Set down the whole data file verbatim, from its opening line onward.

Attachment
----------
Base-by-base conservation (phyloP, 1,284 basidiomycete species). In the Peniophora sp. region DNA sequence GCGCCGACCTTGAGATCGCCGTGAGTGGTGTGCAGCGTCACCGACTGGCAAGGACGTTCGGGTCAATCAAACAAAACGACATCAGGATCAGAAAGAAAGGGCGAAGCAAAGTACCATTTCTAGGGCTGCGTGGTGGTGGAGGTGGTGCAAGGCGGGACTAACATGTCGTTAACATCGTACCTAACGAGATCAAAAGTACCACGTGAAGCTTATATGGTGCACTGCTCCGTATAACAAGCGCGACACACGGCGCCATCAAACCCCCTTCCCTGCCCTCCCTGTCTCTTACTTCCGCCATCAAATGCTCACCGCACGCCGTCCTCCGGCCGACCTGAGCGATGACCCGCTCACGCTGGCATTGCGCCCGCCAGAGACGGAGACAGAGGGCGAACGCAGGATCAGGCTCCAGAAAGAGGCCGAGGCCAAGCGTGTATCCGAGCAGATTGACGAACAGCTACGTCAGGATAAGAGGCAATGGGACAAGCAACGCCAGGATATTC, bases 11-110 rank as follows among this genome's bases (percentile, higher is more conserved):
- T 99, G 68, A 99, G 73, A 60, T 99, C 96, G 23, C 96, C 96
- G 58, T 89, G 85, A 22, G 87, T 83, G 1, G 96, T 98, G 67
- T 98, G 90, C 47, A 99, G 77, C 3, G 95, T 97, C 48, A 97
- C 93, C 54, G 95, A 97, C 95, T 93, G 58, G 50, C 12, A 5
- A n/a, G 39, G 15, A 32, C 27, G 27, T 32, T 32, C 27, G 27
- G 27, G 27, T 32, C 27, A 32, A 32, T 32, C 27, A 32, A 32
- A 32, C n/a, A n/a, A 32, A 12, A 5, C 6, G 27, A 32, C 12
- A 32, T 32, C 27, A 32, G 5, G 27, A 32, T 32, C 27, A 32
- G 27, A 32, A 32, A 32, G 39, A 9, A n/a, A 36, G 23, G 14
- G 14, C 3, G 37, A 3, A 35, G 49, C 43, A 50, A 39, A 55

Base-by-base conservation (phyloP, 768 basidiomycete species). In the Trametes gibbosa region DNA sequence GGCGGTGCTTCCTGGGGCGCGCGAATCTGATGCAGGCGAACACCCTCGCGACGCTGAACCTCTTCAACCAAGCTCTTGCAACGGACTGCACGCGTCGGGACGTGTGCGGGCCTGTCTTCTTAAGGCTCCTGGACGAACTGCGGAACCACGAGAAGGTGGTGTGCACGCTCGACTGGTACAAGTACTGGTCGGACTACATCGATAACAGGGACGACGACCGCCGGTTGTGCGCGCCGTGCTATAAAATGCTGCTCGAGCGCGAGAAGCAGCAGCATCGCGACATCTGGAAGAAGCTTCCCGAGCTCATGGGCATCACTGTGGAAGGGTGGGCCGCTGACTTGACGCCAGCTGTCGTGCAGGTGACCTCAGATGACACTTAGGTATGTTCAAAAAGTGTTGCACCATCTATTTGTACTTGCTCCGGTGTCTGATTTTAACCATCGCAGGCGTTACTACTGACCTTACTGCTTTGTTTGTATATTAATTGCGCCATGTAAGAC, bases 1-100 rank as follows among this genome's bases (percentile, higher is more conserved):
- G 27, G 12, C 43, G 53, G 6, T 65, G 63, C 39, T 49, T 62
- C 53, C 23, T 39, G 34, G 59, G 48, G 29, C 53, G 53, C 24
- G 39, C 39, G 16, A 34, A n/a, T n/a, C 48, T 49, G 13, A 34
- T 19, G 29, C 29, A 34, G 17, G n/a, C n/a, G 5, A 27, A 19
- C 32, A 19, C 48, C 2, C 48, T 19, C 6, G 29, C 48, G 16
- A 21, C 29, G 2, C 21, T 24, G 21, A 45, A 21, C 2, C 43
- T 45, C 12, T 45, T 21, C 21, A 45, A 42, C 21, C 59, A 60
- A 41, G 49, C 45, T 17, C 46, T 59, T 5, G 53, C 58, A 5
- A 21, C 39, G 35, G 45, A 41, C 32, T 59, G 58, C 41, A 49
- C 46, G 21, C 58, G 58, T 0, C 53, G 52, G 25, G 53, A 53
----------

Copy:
Base-by-base conservation (phyloP, 1,284 basidiomycete species). In the Peniophora sp. region DNA sequence GCGCCGACCTTGAGATCGCCGTGAGTGGTGTGCAGCGTCACCGACTGGCAAGGACGTTCGGGTCAATCAAACAAAACGACATCAGGATCAGAAAGAAAGGGCGAAGCAAAGTACCATTTCTAGGGCTGCGTGGTGGTGGAGGTGGTGCAAGGCGGGACTAACATGTCGTTAACATCGTACCTAACGAGATCAAAAGTACCACGTGAAGCTTATATGGTGCACTGCTCCGTATAACAAGCGCGACACACGGCGCCATCAAACCCCCTTCCCTGCCCTCCCTGTCTCTTACTTCCGCCATCAAATGCTCACCGCACGCCGTCCTCCGGCCGACCTGAGCGATGACCCGCTCACGCTGGCATTGCGCCCGCCAGAGACGGAGACAGAGGGCGAACGCAGGATCAGGCTCCAGAAAGAGGCCGAGGCCAAGCGTGTATCCGAGCAGATTGACGAACAGCTACGTCAGGATAAGAGGCAATGGGACAAGCAACGCCAGGATATTC, bases 11-110 rank as follows among this genome's bases (percentile, higher is more conserved):
- T 99, G 68, A 99, G 73, A 60, T 99, C 96, G 23, C 96, C 96
- G 58, T 89, G 85, A 22, G 87, T 83, G 1, G 96, T 98, G 67
- T 98, G 90, C 47, A 99, G 77, C 3, G 95, T 97, C 48, A 97
- C 93, C 54, G 95, A 97, C 95, T 93, G 58, G 50, C 12, A 5
- A n/a, G 39, G 15, A 32, C 27, G 27, T 32, T 32, C 27, G 27
- G 27, G 27, T 32, C 27, A 32, A 32, T 32, C 27, A 32, A 32
- A 32, C n/a, A n/a, A 32, A 12, A 5, C 6, G 27, A 32, C 12
- A 32, T 32, C 27, A 32, G 5, G 27, A 32, T 32, C 27, A 32
- G 27, A 32, A 32, A 32, G 39, A 9, A n/a, A 36, G 23, G 14
- G 14, C 3, G 37, A 3, A 35, G 49, C 43, A 50, A 39, A 55

Base-by-base conservation (phyloP, 768 basidiomycete species). In the Trametes gibbosa region DNA sequence GGCGGTGCTTCCTGGGGCGCGCGAATCTGATGCAGGCGAACACCCTCGCGACGCTGAACCTCTTCAACCAAGCTCTTGCAACGGACTGCACGCGTCGGGACGTGTGCGGGCCTGTCTTCTTAAGGCTCCTGGACGAACTGCGGAACCACGAGAAGGTGGTGTGCACGCTCGACTGGTACAAGTACTGGTCGGACTACATCGATAACAGGGACGACGACCGCCGGTTGTGCGCGCCGTGCTATAAAATGCTGCTCGAGCGCGAGAAGCAGCAGCATCGCGACATCTGGAAGAAGCTTCCCGAGCTCATGGGCATCACTGTGGAAGGGTGGGCCGCTGACTTGACGCCAGCTGTCGTGCAGGTGACCTCAGATGACACTTAGGTATGTTCAAAAAGTGTTGCACCATCTATTTGTACTTGCTCCGGTGTCTGATTTTAACCATCGCAGGCGTTACTACTGACCTTACTGCTTTGTTTGTATATTAATTGCGCCATGTAAGAC, bases 1-100 rank as follows among this genome's bases (percentile, higher is more conserved):
- G 27, G 12, C 43, G 53, G 6, T 65, G 63, C 39, T 49, T 62
- C 53, C 23, T 39, G 34, G 59, G 48, G 29, C 53, G 53, C 24
- G 39, C 39, G 16, A 34, A n/a, T n/a, C 48, T 49, G 13, A 34
- T 19, G 29, C 29, A 34, G 17, G n/a, C n/a, G 5, A 27, A 19
- C 32, A 19, C 48, C 2, C 48, T 19, C 6, G 29, C 48, G 16
- A 21, C 29, G 2, C 21, T 24, G 21, A 45, A 21, C 2, C 43
- T 45, C 12, T 45, T 21, C 21, A 45, A 42, C 21, C 59, A 60
- A 41, G 49, C 45, T 17, C 46, T 59, T 5, G 53, C 58, A 5
- A 21, C 39, G 35, G 45, A 41, C 32, T 59, G 58, C 41, A 49
- C 46, G 21, C 58, G 58, T 0, C 53, G 52, G 25, G 53, A 53